One of the larger slices of sausage of 2023 came to the market on Sept. 18, when Benefit Street Partners floated a managing CLO offering sponsored by its REIT, Franklin BSP Realty Trust, at $896.6 million. Made up of 10 whole loans and 19 loan participations backed by 48 properties across 14 states (and D.C.), 66 percent of the CLO portfolio boasted apartments, while the rest was filled out by loans backed by hotels (20 percent), office (7 percent), mixed-use (4 percent) and manufactured housing (4 percent).
But the Benefit Street Partners offering has been a rarity in a market strapped for liquidity and reeling from high interest rates.
“It’s barely a trickle,” said Manus Clancy, senior managing director at Trepp, a commercial real estate analytics firm. “We’ve seen almost no issuance in 2023.”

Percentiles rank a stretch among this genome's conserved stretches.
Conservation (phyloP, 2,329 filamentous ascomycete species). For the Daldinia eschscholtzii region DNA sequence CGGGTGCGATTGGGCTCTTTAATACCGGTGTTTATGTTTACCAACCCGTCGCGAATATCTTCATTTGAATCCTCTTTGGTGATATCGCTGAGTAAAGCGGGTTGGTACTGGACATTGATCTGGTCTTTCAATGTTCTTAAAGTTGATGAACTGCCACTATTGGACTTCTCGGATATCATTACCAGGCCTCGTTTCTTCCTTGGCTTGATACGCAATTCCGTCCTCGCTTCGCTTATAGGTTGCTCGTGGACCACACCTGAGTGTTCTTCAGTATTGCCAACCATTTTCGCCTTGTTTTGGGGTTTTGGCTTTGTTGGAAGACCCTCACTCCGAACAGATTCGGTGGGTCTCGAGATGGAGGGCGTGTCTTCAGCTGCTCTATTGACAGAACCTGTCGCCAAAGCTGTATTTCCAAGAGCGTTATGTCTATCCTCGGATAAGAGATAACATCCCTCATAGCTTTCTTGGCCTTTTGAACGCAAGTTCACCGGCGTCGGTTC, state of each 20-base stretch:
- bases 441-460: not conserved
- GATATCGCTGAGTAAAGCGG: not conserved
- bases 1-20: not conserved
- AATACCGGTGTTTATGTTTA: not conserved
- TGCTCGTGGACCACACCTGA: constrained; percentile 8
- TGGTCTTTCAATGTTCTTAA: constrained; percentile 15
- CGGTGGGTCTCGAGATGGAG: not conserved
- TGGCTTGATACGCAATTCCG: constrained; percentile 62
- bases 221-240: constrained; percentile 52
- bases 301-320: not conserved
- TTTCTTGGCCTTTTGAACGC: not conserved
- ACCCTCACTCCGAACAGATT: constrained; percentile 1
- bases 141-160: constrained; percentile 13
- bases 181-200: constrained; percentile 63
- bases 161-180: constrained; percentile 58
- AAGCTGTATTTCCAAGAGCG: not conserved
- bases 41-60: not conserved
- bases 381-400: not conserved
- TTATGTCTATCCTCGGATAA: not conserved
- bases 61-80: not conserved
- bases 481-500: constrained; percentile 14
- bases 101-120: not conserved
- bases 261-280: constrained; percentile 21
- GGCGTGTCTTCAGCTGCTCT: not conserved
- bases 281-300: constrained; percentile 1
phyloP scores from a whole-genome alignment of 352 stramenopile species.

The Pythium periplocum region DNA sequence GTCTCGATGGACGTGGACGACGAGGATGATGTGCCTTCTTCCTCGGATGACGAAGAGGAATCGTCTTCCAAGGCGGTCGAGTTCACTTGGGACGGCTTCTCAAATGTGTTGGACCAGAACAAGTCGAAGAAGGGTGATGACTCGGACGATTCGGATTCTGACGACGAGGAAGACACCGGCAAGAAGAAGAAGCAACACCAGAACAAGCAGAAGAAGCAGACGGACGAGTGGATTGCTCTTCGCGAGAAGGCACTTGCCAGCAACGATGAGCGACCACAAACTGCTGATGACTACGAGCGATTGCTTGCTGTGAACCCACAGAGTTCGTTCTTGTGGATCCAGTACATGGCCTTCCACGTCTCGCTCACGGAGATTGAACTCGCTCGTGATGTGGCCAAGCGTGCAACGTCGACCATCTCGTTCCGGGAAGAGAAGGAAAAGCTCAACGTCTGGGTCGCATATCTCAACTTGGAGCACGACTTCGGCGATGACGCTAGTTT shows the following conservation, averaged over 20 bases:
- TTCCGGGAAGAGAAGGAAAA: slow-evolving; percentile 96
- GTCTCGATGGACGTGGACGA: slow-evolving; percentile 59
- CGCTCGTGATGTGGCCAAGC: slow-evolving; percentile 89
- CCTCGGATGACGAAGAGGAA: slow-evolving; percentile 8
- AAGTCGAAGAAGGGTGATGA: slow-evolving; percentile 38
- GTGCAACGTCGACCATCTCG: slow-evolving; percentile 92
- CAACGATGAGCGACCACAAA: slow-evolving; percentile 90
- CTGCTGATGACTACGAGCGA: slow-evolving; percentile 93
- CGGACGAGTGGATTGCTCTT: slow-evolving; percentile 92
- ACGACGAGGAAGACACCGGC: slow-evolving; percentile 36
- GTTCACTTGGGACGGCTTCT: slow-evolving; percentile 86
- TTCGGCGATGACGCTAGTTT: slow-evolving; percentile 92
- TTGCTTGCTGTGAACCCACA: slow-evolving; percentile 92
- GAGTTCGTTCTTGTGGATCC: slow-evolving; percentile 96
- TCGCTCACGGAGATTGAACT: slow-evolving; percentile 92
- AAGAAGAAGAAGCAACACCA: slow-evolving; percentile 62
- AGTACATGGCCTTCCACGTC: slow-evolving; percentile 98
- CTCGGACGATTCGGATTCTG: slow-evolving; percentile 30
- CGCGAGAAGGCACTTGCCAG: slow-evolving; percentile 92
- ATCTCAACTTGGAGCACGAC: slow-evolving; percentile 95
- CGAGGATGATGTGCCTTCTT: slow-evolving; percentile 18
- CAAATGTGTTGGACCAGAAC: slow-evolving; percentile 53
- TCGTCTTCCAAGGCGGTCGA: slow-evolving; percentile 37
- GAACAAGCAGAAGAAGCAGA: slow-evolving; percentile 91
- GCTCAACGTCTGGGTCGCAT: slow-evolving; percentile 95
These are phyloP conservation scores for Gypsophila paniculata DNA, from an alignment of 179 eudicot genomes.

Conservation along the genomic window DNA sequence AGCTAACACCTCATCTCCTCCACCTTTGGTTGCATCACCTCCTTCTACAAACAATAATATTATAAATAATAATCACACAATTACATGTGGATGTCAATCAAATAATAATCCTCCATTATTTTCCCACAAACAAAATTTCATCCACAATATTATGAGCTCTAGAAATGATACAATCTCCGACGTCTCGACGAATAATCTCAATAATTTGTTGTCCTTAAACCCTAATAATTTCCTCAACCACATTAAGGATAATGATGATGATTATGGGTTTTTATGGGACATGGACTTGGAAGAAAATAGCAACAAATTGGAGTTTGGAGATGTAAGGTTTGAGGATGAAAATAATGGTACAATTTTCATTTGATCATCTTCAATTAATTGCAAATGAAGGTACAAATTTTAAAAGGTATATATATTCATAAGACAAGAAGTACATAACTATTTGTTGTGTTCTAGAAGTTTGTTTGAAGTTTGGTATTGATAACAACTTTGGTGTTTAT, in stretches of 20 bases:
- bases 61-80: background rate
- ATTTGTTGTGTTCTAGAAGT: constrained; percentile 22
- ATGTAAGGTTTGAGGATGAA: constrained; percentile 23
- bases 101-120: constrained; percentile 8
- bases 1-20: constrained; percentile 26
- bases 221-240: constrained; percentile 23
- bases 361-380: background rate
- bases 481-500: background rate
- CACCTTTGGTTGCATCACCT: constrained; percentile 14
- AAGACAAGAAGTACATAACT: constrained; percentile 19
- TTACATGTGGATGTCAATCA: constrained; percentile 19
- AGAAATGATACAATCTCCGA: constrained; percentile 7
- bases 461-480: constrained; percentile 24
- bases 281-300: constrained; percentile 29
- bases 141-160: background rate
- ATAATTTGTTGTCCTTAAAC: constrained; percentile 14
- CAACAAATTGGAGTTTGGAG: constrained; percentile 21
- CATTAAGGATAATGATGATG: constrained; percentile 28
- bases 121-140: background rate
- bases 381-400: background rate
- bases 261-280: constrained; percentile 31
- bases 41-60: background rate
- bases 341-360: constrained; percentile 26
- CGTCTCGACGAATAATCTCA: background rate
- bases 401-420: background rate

No good thief
If there’s a culprit in the story of decreasing CLO and CMBS issuance, it’s undoubtedly the pair of benchmark interest rates that determine the fortunes of so many futures in commercial real estate finance.
CLOs are backed by shorter-term, floating-rate debt pegged to the Secured Overnight Financing Rate (SOFR), the interbank lending rate. From 2018 to 2022, the CLO market exploded with activity: floating-rate loans were cheap, borrowing costs were low, and issuance skyrocketed.
But, over the last year, the 30-day average SOFR rate has jumped from 2.28 percent to 5.31 percent, in turn severely decreasing the appetite for investors to dance with floating-rate debt.
“People loved loading up on floating-rate debt from 2018 to 2022, and when rates went up they got burned,” said Clancy. “[For many investors] an exit strategy is unavailable, and as a result the CLO market has gone bone dry. That product is no longer desirable because rates are so high.”